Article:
This program is for Juniors who are NOT Biology Majors who wish to do the 10 week research fellowship between their junior and senior years. The 10 week summer experience is accompanied by part time involvement (the equivalent of 12 hours per week for one semester) during the student's senior year. Students apply directly through the PT department via a paper application. Questions about this application should be directed to Dr. John Scholz (302) 831-6281 or e-mail: firstname.lastname@example.org
Applications for the 2008 Peter White Fellowships through the PT department are due (TBA) and should be sent to:
Department of Physical Therapy
University of Delaware
301 McKinly Lab.
Newark, DE 19716
office: (302) 831-8521
|Peter White Undergraduate Research Fellows:|
|2008-09||Jason Schoenfeld Muscle adaptation during walking in young healthy individuals. Honors Degree with Distinction|
Julie Wagner The Effect of an unlocked KAFO on walking in young healthy subjects
|2006-07||Christopher Wagner Senior Thesis for Degree with Distinction and UD Peter White Undergraduate Research Fellowship Effect of velocity on walking patterns in a person with hemiparesis.|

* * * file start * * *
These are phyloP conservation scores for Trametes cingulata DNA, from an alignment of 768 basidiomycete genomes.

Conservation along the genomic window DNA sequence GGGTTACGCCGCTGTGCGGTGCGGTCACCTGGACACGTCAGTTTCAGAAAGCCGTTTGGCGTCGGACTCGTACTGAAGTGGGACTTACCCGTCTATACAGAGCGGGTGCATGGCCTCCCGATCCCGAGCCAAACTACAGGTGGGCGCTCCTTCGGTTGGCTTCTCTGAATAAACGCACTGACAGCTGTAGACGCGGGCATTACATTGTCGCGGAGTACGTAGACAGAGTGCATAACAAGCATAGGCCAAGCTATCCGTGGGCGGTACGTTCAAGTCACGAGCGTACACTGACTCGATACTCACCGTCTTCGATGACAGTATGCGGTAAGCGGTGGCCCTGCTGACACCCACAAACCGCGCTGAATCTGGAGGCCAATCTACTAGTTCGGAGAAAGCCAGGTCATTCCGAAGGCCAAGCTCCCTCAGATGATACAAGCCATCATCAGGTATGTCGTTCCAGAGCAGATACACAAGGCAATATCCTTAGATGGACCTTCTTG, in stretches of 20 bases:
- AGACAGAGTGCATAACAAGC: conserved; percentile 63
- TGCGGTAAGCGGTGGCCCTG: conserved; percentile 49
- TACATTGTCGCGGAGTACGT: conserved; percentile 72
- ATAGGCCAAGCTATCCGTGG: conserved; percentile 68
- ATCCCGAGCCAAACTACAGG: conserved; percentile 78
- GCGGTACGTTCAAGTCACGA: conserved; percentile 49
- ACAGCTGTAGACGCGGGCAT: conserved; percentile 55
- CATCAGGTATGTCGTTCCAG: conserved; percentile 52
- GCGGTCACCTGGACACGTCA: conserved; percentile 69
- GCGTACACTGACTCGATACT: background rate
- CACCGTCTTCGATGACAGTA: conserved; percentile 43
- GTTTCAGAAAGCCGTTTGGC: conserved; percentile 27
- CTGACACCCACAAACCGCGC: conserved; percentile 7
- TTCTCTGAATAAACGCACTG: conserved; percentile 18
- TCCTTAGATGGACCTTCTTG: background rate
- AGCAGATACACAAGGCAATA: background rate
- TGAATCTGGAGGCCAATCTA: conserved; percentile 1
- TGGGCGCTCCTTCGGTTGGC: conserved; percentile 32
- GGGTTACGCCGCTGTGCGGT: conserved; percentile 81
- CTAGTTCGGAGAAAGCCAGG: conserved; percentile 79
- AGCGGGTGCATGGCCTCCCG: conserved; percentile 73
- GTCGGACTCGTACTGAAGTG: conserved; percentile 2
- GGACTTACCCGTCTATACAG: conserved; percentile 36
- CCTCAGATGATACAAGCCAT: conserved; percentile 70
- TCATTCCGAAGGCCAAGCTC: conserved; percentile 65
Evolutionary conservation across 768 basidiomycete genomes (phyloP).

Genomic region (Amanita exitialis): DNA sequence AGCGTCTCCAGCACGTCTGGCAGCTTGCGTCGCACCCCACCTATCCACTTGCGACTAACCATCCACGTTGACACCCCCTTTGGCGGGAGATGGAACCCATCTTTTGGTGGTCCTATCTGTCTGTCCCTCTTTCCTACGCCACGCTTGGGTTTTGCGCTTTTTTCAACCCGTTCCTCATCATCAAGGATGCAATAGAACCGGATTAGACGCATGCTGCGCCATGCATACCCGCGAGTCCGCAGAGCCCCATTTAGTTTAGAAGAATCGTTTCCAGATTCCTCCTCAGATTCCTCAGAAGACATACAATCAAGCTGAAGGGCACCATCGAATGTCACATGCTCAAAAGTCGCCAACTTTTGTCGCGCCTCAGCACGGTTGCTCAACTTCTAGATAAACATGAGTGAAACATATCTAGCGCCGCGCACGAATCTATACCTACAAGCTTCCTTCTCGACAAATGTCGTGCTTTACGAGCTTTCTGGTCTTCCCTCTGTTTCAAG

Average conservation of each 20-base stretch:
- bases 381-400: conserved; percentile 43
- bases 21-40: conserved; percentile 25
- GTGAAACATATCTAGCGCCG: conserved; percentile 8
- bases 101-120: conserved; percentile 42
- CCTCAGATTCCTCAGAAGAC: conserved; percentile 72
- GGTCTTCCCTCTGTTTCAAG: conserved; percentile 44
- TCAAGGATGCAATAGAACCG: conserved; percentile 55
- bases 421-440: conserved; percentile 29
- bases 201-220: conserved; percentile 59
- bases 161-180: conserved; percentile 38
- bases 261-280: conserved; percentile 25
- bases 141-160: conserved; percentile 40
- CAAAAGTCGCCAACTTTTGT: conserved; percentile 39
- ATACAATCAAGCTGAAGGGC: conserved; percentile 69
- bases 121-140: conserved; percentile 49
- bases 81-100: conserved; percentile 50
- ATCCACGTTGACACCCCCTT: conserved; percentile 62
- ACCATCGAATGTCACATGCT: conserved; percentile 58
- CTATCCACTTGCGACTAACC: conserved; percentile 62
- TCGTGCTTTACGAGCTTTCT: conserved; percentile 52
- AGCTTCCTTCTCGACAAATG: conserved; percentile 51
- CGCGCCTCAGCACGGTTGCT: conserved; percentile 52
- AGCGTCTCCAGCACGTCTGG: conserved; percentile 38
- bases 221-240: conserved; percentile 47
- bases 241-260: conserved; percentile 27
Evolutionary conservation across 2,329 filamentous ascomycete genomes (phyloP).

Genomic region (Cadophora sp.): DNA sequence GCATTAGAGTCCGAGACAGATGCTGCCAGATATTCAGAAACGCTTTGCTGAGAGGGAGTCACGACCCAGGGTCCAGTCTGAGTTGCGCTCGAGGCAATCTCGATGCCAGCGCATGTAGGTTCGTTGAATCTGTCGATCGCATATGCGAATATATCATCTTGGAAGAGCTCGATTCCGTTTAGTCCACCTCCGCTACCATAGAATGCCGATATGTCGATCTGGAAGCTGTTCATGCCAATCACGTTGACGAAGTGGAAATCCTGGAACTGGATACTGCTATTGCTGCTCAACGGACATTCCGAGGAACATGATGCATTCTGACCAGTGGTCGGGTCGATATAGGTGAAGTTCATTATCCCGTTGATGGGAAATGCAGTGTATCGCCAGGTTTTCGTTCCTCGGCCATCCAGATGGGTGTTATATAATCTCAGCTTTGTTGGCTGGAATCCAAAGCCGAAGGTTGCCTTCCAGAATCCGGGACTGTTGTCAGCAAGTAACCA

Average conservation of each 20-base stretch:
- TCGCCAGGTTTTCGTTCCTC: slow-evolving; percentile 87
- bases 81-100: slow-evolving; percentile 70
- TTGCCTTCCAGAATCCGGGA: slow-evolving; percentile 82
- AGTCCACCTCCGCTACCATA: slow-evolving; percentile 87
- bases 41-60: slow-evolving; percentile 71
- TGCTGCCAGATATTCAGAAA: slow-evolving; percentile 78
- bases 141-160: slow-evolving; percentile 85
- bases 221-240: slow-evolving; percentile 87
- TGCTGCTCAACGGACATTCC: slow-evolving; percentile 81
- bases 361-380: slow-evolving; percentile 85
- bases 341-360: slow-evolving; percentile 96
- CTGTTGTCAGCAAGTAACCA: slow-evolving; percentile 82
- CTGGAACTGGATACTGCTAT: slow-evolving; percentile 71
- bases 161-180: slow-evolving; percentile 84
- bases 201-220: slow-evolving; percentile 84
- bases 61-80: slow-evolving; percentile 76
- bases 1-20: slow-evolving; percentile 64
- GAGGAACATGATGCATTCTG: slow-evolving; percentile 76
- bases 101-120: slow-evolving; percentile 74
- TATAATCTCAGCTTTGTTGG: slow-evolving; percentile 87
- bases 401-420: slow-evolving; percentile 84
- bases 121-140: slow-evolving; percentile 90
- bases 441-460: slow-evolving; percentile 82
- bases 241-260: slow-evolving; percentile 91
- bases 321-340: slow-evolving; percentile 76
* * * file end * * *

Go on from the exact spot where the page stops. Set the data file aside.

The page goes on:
|2006-07||Lisa Weiss Smart Knee Brace|
|2003-04||Jessica McPoland UD Peter White Undergraduate Research Fellowship
The Effect of Randomization on Perturbed Walking
|2002-03||Rebecca Bates Independent Study: Effect of Velocity on Walking Patterns|
Diego Vicente High School Senior Thesis Advisor, Charter School of Wilmington , DE
|Science and Engineering Fellows:|
|2007-08||Jessica Kelly Effect of FES assisted fast walking – a case report|
|2007-08||Jason Schoenfeld Muscle adaptation during walking in young healthy individuals|
|2004-05||Christopher Wagner Energy costs and gait patterns associated with walking speeds|